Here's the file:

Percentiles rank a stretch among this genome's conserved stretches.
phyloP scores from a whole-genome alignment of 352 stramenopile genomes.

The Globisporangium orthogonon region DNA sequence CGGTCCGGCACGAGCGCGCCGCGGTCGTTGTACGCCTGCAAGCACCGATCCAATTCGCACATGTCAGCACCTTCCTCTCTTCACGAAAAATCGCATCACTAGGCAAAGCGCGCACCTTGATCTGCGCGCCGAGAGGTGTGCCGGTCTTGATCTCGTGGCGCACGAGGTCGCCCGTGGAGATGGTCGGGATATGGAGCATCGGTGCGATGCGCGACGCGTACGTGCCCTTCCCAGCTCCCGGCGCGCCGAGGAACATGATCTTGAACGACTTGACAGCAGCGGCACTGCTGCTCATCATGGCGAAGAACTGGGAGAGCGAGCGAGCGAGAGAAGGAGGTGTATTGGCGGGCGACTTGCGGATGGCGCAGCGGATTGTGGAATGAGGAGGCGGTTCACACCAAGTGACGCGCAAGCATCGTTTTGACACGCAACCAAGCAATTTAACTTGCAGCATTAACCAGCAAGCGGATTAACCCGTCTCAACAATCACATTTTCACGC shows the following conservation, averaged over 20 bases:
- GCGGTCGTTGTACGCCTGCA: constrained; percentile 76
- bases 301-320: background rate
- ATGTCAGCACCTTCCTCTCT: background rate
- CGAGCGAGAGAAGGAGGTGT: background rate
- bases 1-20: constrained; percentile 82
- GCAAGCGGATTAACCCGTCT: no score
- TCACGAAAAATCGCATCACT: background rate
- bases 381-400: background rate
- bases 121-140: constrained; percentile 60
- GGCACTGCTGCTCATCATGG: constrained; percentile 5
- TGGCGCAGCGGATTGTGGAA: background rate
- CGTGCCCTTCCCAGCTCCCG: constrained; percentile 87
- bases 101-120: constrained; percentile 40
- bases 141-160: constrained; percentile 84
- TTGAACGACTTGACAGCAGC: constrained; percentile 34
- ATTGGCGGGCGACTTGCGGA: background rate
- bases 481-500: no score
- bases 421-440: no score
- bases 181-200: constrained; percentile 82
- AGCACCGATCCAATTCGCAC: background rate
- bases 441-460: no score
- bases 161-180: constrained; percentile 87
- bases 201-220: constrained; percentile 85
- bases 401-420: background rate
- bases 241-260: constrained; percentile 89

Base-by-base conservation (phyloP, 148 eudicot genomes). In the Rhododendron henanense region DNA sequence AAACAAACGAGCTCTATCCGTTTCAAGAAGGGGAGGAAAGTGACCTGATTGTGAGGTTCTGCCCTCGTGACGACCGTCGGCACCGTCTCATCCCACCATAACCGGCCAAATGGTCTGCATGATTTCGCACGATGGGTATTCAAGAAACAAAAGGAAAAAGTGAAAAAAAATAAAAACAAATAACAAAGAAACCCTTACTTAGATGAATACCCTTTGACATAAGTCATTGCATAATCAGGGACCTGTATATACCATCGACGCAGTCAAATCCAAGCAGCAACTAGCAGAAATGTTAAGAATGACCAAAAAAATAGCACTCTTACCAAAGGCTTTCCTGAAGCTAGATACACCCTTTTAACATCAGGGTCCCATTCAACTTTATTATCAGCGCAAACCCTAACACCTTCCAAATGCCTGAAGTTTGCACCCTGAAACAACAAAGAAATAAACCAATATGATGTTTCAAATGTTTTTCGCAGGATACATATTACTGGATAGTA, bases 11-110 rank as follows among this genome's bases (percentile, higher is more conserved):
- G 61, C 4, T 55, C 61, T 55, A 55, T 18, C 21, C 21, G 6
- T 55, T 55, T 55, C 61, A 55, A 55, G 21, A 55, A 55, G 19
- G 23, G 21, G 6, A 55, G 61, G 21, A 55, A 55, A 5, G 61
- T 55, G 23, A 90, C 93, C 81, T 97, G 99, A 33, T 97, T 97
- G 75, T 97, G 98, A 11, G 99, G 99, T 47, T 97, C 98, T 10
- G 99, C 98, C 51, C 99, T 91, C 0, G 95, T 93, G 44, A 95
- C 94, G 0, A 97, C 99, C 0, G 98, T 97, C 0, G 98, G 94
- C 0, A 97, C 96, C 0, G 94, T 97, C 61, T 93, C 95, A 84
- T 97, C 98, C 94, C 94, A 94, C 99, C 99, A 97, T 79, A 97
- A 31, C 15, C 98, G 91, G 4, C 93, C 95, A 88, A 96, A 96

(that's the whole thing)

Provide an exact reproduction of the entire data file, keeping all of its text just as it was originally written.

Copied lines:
Percentiles rank a stretch among this genome's conserved stretches.
phyloP scores from a whole-genome alignment of 352 stramenopile genomes.

The Globisporangium orthogonon region DNA sequence CGGTCCGGCACGAGCGCGCCGCGGTCGTTGTACGCCTGCAAGCACCGATCCAATTCGCACATGTCAGCACCTTCCTCTCTTCACGAAAAATCGCATCACTAGGCAAAGCGCGCACCTTGATCTGCGCGCCGAGAGGTGTGCCGGTCTTGATCTCGTGGCGCACGAGGTCGCCCGTGGAGATGGTCGGGATATGGAGCATCGGTGCGATGCGCGACGCGTACGTGCCCTTCCCAGCTCCCGGCGCGCCGAGGAACATGATCTTGAACGACTTGACAGCAGCGGCACTGCTGCTCATCATGGCGAAGAACTGGGAGAGCGAGCGAGCGAGAGAAGGAGGTGTATTGGCGGGCGACTTGCGGATGGCGCAGCGGATTGTGGAATGAGGAGGCGGTTCACACCAAGTGACGCGCAAGCATCGTTTTGACACGCAACCAAGCAATTTAACTTGCAGCATTAACCAGCAAGCGGATTAACCCGTCTCAACAATCACATTTTCACGC shows the following conservation, averaged over 20 bases:
- GCGGTCGTTGTACGCCTGCA: constrained; percentile 76
- bases 301-320: background rate
- ATGTCAGCACCTTCCTCTCT: background rate
- CGAGCGAGAGAAGGAGGTGT: background rate
- bases 1-20: constrained; percentile 82
- GCAAGCGGATTAACCCGTCT: no score
- TCACGAAAAATCGCATCACT: background rate
- bases 381-400: background rate
- bases 121-140: constrained; percentile 60
- GGCACTGCTGCTCATCATGG: constrained; percentile 5
- TGGCGCAGCGGATTGTGGAA: background rate
- CGTGCCCTTCCCAGCTCCCG: constrained; percentile 87
- bases 101-120: constrained; percentile 40
- bases 141-160: constrained; percentile 84
- TTGAACGACTTGACAGCAGC: constrained; percentile 34
- ATTGGCGGGCGACTTGCGGA: background rate
- bases 481-500: no score
- bases 421-440: no score
- bases 181-200: constrained; percentile 82
- AGCACCGATCCAATTCGCAC: background rate
- bases 441-460: no score
- bases 161-180: constrained; percentile 87
- bases 201-220: constrained; percentile 85
- bases 401-420: background rate
- bases 241-260: constrained; percentile 89

Base-by-base conservation (phyloP, 148 eudicot genomes). In the Rhododendron henanense region DNA sequence AAACAAACGAGCTCTATCCGTTTCAAGAAGGGGAGGAAAGTGACCTGATTGTGAGGTTCTGCCCTCGTGACGACCGTCGGCACCGTCTCATCCCACCATAACCGGCCAAATGGTCTGCATGATTTCGCACGATGGGTATTCAAGAAACAAAAGGAAAAAGTGAAAAAAAATAAAAACAAATAACAAAGAAACCCTTACTTAGATGAATACCCTTTGACATAAGTCATTGCATAATCAGGGACCTGTATATACCATCGACGCAGTCAAATCCAAGCAGCAACTAGCAGAAATGTTAAGAATGACCAAAAAAATAGCACTCTTACCAAAGGCTTTCCTGAAGCTAGATACACCCTTTTAACATCAGGGTCCCATTCAACTTTATTATCAGCGCAAACCCTAACACCTTCCAAATGCCTGAAGTTTGCACCCTGAAACAACAAAGAAATAAACCAATATGATGTTTCAAATGTTTTTCGCAGGATACATATTACTGGATAGTA, bases 11-110 rank as follows among this genome's bases (percentile, higher is more conserved):
- G 61, C 4, T 55, C 61, T 55, A 55, T 18, C 21, C 21, G 6
- T 55, T 55, T 55, C 61, A 55, A 55, G 21, A 55, A 55, G 19
- G 23, G 21, G 6, A 55, G 61, G 21, A 55, A 55, A 5, G 61
- T 55, G 23, A 90, C 93, C 81, T 97, G 99, A 33, T 97, T 97
- G 75, T 97, G 98, A 11, G 99, G 99, T 47, T 97, C 98, T 10
- G 99, C 98, C 51, C 99, T 91, C 0, G 95, T 93, G 44, A 95
- C 94, G 0, A 97, C 99, C 0, G 98, T 97, C 0, G 98, G 94
- C 0, A 97, C 96, C 0, G 94, T 97, C 61, T 93, C 95, A 84
- T 97, C 98, C 94, C 94, A 94, C 99, C 99, A 97, T 79, A 97
- A 31, C 15, C 98, G 91, G 4, C 93, C 95, A 88, A 96, A 96